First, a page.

Author: Daniel R. Faust
Publisher: The Rosen Publishing Group, Inc
Discusses the ozone layer, the effect of ultraviolet radition on living things, and the casues and effects of global warming, through a fictional story in graphic novel format about a group of teenagers at the beach.
Climate Change and Human Health
Author: Anthony J. McMichael, World Health Organization
Publisher: World Health Organization
This publication, prepared jointly by the WHO, the World Meteorological Organization and the United Nations Environment Programme, considers the public health challenges arising from global climate change and options for policy responses, with particular focus on the health sector. Aspects discussed include: an overview of historical developments and recent scientific assessments; weather and climate change; population vulnerability and the adaptive capacity of public health systems; the IPCC Third Assessment report; tasks for public health scientists; the health impacts of climate extremes; climate change, infectious diseases and the level of disease burdens; ozone depletion, ultraviolet radiation and health; and methodological issues in monitoring health effects of climate change.
Climate Change Science:
Author: Committee on the Science of Climate Change, National Research Council, Division on Earth and Life Studies
Publisher: National Academies Press
The warming of the Earth has been the subject of intense debate and concern for many scientists, policy-makers, and citizens for at least the past decade. Climate Change Science: An Analysis of Some Key Questions, a new report by a committee of the National Research Council, characterizes the global warming trend over the last 100 years, and examines what may be in store for the 21st century and the extent to which warming may be attributable to human activity.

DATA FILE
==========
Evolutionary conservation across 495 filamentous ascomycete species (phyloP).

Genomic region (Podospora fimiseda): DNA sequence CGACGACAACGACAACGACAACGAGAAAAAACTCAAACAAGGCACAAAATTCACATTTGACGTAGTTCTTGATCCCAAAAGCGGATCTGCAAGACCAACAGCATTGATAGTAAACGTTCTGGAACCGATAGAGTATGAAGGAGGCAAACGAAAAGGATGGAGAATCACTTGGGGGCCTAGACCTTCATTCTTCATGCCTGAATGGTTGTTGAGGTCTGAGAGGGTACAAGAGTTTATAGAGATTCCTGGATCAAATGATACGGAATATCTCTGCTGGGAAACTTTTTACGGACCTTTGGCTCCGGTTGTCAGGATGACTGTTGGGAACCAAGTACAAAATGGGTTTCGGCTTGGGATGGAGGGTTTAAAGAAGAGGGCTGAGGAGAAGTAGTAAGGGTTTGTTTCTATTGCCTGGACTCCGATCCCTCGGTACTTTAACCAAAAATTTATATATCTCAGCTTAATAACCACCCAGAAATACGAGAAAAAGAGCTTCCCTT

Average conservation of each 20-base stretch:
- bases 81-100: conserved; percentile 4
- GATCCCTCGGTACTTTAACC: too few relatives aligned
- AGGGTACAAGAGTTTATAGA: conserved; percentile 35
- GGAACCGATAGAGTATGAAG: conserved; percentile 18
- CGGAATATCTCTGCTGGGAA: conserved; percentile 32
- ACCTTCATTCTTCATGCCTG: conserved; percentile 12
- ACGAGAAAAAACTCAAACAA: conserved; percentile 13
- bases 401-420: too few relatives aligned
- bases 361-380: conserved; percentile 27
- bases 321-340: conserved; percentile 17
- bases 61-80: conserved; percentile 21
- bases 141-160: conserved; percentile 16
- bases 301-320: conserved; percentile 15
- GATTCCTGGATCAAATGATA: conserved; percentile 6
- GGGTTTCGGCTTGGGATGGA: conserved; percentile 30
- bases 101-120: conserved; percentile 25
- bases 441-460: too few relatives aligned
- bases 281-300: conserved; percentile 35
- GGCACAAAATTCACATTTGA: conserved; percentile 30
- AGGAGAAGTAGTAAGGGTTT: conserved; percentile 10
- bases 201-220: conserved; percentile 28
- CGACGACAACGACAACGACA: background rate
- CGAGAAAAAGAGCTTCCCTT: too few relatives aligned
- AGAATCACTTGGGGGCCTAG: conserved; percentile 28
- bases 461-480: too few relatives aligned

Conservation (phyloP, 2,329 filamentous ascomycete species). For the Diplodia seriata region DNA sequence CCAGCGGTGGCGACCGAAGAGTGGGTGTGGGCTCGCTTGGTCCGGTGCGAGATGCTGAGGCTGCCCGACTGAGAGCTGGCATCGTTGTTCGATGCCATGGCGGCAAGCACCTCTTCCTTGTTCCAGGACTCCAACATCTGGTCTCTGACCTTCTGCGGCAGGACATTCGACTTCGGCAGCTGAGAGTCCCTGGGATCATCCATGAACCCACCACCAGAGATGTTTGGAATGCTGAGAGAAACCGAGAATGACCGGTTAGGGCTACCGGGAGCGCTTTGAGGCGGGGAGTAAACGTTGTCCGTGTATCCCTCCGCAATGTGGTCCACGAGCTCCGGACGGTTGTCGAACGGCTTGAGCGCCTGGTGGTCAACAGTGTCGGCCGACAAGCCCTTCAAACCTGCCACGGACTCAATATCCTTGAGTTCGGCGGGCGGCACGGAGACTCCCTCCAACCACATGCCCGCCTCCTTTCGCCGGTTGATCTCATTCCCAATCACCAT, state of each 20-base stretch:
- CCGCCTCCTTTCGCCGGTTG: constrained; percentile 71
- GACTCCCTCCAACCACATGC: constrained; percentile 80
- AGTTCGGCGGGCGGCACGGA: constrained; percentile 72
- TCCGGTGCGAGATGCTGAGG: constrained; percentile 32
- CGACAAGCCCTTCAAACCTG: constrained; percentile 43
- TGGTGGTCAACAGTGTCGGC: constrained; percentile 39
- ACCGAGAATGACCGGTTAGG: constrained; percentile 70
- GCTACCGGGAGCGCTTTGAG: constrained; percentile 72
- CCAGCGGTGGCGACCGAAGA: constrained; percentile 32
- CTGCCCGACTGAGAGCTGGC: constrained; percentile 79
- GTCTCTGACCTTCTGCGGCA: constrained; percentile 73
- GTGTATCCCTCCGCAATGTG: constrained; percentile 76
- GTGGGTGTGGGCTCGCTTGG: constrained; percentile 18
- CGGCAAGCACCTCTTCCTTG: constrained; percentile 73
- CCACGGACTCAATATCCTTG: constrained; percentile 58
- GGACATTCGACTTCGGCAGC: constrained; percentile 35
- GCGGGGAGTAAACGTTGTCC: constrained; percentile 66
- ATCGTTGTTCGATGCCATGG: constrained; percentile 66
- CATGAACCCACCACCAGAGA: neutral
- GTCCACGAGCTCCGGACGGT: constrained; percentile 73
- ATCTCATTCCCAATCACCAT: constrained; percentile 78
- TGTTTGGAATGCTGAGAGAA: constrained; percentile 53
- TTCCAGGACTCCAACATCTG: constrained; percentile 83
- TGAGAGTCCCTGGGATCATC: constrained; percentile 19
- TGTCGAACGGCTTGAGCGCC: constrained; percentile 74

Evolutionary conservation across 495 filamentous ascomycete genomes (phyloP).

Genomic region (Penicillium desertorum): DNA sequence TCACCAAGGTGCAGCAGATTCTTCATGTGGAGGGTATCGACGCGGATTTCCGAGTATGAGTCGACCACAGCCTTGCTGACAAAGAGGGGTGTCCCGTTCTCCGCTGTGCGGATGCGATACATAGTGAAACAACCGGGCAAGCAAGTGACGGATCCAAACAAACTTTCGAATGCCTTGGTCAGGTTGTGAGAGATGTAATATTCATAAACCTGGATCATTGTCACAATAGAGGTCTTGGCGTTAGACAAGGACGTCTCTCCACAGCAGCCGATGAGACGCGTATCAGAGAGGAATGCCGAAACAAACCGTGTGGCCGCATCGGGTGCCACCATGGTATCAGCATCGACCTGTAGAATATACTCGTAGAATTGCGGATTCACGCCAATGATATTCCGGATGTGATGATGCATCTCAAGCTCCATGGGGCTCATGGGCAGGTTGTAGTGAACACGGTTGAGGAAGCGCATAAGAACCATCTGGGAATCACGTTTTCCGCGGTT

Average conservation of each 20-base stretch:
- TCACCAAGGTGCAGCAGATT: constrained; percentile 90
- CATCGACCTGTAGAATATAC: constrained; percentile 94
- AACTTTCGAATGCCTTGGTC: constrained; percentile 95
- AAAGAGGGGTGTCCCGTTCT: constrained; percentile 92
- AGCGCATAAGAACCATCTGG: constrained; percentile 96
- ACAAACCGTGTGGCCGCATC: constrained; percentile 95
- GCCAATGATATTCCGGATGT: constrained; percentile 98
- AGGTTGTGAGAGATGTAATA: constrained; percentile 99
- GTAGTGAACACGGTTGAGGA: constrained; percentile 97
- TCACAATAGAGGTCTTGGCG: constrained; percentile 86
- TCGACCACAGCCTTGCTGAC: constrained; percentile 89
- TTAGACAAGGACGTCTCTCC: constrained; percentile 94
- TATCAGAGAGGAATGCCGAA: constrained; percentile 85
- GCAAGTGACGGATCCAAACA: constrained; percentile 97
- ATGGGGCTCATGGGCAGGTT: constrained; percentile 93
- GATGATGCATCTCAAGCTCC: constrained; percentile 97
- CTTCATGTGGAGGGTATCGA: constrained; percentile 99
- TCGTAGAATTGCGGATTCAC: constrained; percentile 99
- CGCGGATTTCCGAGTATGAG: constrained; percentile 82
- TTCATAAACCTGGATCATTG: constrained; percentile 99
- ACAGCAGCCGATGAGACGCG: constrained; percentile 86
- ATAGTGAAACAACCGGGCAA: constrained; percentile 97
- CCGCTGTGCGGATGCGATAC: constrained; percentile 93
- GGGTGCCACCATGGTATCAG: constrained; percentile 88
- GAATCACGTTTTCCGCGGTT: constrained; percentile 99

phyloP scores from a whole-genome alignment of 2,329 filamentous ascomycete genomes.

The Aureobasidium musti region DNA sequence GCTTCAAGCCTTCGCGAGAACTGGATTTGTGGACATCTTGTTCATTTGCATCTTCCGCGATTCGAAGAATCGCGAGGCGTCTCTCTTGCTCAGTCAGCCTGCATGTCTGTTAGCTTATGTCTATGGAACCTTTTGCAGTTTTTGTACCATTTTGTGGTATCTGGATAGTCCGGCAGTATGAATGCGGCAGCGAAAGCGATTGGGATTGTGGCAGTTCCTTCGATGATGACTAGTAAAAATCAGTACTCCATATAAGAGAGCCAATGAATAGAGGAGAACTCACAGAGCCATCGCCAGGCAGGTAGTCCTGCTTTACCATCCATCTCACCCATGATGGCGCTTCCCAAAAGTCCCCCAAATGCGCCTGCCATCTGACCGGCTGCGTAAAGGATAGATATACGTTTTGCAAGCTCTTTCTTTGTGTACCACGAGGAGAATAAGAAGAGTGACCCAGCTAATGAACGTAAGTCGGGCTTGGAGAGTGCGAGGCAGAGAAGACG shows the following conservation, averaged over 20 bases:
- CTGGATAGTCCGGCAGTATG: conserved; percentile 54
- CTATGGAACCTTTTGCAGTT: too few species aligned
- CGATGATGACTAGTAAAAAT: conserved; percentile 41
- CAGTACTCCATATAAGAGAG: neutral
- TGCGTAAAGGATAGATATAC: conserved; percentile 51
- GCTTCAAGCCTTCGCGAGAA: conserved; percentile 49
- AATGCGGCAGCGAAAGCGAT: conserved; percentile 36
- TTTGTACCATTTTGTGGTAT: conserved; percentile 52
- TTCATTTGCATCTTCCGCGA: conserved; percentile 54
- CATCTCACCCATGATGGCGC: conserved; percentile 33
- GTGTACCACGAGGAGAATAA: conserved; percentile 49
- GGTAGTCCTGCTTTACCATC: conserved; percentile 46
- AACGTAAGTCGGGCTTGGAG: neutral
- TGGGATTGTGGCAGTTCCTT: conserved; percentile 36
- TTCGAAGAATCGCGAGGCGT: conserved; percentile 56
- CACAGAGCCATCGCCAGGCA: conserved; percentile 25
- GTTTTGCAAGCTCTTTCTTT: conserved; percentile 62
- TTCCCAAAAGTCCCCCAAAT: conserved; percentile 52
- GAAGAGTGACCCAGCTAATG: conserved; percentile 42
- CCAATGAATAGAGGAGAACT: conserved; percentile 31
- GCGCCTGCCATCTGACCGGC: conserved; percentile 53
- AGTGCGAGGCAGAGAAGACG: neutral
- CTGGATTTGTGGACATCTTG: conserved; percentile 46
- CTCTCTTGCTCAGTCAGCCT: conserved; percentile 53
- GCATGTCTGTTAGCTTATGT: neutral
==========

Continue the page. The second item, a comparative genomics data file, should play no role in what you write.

This monograph reviews the establishment of new theories of the ozone hole and global climate change, two major scientific problems of global concern. It provides a comprehensive overview of the author's work including significant discoveries and pioneering contributions, such as the discovery of extremely effective dissociative electron transfer reactions of chlorofluorocarbons (CFCs) adsorbed on ice surfaces and its implications for atmospheric ozone depletion; the proposal of the cosmic-ray-driven electron-induced-reaction (CRE) theory for the ozone hole; the predictions of 11-year cyclic variations in polar ozone loss and stratospheric cooling; the discovery of the nearly perfect linear correlation between CFCs and global surface temperature; the proposal of the CFC theory for modern global warming; the discovery of greenhouse-gas-specific climate sensitivity and the parameter-free calculation of global surface temperature change caused by CFCs; the prediction of global cooling; and so on. Unlike conventional atmospheric and climate models, the author's theoretical models were established on robust observed data rather than computer simulations with multiple parameters. The new theories have shown the best agreements with the observed data within 10% uncertainties. This book highlights the scientific understandings of the world-concerned problems from the unique point of view of a physicist who seeks theories with great simplicity and superior predictive capacity. This book is self-contained and unified in presentation. It may be used as an advanced book by graduate students and even ambitious undergraduates in physics, chemistry, environmental and climate sciences. It is also suitable for non-expert readers and policy makers who wish to have an overview of the sciences behind atmospheric ozone depletion and global climate change. Contents:Basic Physics and Chemistry of the Earth's AtmosphereInteractions of Electrons with Atmospheric MoleculesConventional Understanding of Ozone DepletionThe Cosmic-Ray-Driven Theory of the Ozone Hole: Laboratory ObservationsThe Cosmic-Ray-Driven Theory of the Ozone Hole: Atmospheric ObservationsConventional Understanding of Climate ChangeNatural Drivers of Climate ChangeNew Theory of Global Climate ChangeImpacts on Science, Policy and Economics Readership: Graduate students in climate science, non-experts and policy makers who wish to have an overview of the sciences behind ozone depletion and global climate change. Key Features:Provides unique scientific understandings of the world-concerned problems from a physicist of penetrating thought and great intuitionDescribes the author's new theories that have great simplicity and superior predictive capacity with no complex mathematical equations and parametersPresents the author's predictions that have shown excellent agreements with observed dataKeywords:Global Warming;Global Cooling;Global Climate Change;Ozone Hole;Ozone Depletion;CFCs;Greenhouse Effect;Dissociative Electron Transfer Reactions;Ice Surface;Atmospheric Physics